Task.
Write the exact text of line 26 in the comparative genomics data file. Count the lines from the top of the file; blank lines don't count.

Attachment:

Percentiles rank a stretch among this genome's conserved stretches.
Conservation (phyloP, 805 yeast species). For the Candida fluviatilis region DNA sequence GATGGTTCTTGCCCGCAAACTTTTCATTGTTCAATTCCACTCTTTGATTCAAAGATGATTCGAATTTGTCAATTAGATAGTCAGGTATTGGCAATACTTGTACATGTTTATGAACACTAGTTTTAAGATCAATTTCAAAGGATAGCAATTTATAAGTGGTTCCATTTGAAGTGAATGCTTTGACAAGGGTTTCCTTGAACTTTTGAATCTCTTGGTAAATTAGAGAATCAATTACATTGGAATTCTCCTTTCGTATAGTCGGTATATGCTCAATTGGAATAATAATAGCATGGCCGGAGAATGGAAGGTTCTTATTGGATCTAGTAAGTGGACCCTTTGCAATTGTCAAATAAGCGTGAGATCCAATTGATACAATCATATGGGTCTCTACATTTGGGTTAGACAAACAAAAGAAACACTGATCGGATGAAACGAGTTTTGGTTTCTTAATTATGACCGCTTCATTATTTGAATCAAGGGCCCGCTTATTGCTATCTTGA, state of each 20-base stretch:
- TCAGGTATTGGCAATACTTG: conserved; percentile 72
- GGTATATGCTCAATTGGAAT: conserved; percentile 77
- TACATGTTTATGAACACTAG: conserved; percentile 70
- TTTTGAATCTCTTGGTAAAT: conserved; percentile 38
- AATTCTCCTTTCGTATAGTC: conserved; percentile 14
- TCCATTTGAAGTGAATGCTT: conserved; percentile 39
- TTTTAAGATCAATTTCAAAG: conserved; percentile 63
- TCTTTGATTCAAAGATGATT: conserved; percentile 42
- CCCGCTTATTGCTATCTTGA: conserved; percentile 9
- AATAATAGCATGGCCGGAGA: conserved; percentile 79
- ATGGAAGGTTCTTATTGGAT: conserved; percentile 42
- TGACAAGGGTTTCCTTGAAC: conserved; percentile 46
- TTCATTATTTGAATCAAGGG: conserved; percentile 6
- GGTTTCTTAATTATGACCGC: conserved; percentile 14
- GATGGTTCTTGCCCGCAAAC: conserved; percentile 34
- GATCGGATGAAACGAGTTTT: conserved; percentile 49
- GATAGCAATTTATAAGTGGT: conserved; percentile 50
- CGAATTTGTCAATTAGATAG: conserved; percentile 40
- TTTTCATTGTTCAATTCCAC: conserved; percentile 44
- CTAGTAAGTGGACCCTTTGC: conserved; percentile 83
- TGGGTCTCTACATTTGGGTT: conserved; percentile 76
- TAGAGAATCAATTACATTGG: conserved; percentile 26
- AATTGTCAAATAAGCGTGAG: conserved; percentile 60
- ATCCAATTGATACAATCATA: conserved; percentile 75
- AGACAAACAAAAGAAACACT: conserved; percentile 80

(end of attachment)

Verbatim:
- ATCCAATTGATACAATCATA: conserved; percentile 75